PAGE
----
Sandra Shank stood in the Holden House Museum as she flipped through pictures and newspapers that displayed Flagler County’s history. The black and white photos in the museum also tell the story of a county once divided.
- Flagler creates proclamation to recognize unity
- Flagler County was last Fla. county to integrate
- Community has embraced proclamation, says Commr. McLaughlin
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Shank said she was so grateful the county created a proclamation to recognize unity across the community.
"When I read it touched me deeply," Shank said.
Shank remembers living in a community much like Flagler decades ago.
"Blacks lived on one side of the tracks, and whites lived on the other side of the tracks," Shank said.
Now she said she's finally seeing history on the right track.
"Celebrating the unity now existent between all races," Shank read.
About 50 years ago, you'd see the separation, but Commissioner Nate McLaughlin said he prayed and wrote this proclamation last May recognizing change and unity across the county.
It was a time where schools, bathrooms and nearly everything were separate.
Back in the early 70's, Flagler was the last county to integrate in the state.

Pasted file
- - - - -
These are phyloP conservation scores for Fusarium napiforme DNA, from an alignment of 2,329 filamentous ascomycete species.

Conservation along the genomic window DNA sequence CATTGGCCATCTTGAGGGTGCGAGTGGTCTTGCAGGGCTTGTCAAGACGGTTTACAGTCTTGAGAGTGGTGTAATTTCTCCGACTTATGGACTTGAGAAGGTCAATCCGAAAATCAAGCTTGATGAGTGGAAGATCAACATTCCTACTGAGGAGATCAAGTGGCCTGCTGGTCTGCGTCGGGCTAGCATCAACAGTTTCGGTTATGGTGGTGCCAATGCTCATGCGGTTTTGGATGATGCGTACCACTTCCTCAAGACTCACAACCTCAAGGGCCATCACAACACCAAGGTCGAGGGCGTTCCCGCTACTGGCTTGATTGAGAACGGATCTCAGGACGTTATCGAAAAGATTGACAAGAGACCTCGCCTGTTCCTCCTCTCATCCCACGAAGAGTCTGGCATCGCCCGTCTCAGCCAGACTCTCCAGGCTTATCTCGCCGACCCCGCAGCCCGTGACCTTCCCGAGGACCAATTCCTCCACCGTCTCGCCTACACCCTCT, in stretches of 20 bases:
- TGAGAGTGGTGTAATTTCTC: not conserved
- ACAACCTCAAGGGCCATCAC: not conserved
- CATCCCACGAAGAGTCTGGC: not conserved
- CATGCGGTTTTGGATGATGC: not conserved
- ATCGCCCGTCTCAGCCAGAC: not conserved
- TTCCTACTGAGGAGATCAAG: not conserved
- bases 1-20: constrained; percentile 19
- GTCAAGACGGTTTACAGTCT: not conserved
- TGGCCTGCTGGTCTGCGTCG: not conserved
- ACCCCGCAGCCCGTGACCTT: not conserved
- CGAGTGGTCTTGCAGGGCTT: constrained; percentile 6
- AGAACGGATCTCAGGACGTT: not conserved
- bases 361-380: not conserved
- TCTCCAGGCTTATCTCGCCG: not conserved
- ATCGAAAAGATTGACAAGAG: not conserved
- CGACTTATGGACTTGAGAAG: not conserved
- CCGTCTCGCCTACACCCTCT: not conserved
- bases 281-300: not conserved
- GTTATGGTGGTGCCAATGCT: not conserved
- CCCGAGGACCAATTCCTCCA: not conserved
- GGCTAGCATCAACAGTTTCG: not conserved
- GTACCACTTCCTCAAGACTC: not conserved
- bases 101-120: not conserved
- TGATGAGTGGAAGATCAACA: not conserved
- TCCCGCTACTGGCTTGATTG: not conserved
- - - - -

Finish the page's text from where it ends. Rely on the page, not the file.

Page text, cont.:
"There’s been some things that weren’t right in the past but going forward right now, we have come to the point of that progression of society," said Commissioner Nate McLaughlin, Chair, Board of County Commissioners.
Commissioner McLaughlin said there were a lot of issues back then where humanity wasn't understood, but now they have a better understanding.
"Everyone’s welcome. I think it’s a testament to where we’ve come," McLaughlin said.
"That’s what this proclamation does — it frees us from the past," said Shank.
Commissioner McLaughlin said the entire community has embraced the proclamation. He said he signed dozens of copies so people could have their own in their homes.
The proclamation is one page Shank said is proof they're now rewriting history.
"It is time to move forward continue to make history, new history, write a new story," Shank said.